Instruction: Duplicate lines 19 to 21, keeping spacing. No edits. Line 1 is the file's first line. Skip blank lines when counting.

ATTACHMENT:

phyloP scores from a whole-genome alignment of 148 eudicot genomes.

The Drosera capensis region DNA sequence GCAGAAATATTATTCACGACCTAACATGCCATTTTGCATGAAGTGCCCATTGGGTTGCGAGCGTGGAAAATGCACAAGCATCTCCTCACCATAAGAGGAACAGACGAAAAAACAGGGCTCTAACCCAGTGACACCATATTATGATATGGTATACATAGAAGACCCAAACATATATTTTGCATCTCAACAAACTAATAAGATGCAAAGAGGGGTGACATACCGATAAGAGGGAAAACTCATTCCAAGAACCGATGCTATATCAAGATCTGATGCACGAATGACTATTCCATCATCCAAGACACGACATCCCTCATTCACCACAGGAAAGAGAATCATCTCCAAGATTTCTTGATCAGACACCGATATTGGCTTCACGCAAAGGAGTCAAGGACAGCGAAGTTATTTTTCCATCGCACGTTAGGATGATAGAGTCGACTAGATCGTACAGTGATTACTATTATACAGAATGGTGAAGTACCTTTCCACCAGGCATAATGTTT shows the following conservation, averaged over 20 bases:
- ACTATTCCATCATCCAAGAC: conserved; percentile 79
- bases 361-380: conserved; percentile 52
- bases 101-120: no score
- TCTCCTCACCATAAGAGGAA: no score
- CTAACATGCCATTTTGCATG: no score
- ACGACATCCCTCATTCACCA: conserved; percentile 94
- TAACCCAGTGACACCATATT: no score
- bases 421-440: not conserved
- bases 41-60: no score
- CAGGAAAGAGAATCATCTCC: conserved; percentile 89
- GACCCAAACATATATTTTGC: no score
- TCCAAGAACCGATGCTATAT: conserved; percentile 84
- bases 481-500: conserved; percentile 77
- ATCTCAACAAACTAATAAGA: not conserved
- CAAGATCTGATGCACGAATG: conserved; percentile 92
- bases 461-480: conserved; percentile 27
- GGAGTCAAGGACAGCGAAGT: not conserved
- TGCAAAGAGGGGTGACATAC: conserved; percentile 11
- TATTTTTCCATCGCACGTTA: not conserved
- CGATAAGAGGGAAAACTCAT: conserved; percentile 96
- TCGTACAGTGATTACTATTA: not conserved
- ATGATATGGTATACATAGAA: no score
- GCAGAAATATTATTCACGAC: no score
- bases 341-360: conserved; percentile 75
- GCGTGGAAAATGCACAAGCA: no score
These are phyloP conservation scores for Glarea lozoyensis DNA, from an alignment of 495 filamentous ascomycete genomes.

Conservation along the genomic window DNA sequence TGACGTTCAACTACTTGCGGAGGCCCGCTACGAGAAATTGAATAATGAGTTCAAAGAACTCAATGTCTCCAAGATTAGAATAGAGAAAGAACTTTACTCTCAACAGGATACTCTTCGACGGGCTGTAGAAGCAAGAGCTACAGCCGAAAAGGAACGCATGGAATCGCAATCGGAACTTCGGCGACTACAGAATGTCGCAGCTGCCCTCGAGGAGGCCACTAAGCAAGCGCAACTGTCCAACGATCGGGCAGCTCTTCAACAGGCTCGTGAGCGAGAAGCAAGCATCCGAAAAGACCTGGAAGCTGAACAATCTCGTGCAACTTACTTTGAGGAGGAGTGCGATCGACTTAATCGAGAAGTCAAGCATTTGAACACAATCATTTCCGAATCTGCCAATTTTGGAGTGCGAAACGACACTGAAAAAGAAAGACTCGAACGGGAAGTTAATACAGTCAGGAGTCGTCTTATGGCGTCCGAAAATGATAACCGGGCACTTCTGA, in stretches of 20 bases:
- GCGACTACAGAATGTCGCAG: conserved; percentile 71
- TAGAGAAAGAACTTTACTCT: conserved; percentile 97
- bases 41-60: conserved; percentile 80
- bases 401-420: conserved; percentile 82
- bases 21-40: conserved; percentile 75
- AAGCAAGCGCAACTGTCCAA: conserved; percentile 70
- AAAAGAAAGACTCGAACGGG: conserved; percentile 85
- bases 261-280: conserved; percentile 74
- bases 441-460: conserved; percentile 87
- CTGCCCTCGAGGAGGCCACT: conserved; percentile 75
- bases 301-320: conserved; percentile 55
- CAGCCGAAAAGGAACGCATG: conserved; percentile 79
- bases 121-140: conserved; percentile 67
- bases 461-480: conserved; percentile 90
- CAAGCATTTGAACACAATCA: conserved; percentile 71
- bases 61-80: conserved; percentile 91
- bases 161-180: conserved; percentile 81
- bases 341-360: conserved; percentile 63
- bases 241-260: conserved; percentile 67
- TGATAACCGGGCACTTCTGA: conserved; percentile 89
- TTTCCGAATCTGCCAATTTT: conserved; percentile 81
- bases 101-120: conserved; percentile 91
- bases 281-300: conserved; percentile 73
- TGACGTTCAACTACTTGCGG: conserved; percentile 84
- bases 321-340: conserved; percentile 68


- GGAGTCAAGGACAGCGAAGT: not conserved
- TGCAAAGAGGGGTGACATAC: conserved; percentile 11
- TATTTTTCCATCGCACGTTA: not conserved